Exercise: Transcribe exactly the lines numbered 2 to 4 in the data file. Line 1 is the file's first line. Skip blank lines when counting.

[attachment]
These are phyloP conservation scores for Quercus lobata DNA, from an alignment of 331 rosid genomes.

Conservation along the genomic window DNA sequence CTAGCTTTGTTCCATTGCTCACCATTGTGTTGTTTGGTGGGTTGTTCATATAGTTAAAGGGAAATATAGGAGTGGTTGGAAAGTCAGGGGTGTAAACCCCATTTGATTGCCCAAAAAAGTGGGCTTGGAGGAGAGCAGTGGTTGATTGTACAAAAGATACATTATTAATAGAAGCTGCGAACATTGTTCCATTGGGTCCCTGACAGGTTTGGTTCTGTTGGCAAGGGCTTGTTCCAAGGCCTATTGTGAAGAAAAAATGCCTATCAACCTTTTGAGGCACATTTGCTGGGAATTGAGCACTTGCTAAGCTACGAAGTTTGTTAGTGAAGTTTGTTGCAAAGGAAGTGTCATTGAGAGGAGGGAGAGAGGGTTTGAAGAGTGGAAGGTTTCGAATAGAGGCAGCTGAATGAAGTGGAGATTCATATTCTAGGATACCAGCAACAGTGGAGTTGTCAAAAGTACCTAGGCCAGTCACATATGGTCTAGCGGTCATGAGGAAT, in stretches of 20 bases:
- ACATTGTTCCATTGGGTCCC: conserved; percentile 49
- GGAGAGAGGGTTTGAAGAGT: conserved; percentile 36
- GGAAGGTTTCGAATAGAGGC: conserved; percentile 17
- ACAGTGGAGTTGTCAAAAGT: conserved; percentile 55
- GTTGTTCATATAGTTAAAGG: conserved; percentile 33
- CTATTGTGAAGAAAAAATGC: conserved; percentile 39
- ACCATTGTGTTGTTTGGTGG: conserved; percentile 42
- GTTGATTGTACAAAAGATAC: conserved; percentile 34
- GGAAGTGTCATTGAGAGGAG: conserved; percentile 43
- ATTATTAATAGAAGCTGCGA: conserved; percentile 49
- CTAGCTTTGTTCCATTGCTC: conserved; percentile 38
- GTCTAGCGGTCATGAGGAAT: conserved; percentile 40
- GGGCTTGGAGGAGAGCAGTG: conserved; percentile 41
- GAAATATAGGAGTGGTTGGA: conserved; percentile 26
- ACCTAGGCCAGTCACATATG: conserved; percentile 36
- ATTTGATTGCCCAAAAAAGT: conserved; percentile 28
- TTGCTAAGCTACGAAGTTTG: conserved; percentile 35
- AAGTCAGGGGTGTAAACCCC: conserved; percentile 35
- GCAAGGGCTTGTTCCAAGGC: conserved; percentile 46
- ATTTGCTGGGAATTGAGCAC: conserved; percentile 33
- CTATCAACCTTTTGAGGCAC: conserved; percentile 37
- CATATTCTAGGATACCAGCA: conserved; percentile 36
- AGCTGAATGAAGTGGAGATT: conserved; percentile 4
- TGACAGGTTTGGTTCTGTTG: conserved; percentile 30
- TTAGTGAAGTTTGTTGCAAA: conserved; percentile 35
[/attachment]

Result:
Conservation along the genomic window DNA sequence CTAGCTTTGTTCCATTGCTCACCATTGTGTTGTTTGGTGGGTTGTTCATATAGTTAAAGGGAAATATAGGAGTGGTTGGAAAGTCAGGGGTGTAAACCCCATTTGATTGCCCAAAAAAGTGGGCTTGGAGGAGAGCAGTGGTTGATTGTACAAAAGATACATTATTAATAGAAGCTGCGAACATTGTTCCATTGGGTCCCTGACAGGTTTGGTTCTGTTGGCAAGGGCTTGTTCCAAGGCCTATTGTGAAGAAAAAATGCCTATCAACCTTTTGAGGCACATTTGCTGGGAATTGAGCACTTGCTAAGCTACGAAGTTTGTTAGTGAAGTTTGTTGCAAAGGAAGTGTCATTGAGAGGAGGGAGAGAGGGTTTGAAGAGTGGAAGGTTTCGAATAGAGGCAGCTGAATGAAGTGGAGATTCATATTCTAGGATACCAGCAACAGTGGAGTTGTCAAAAGTACCTAGGCCAGTCACATATGGTCTAGCGGTCATGAGGAAT, in stretches of 20 bases:
- ACATTGTTCCATTGGGTCCC: conserved; percentile 49
- GGAGAGAGGGTTTGAAGAGT: conserved; percentile 36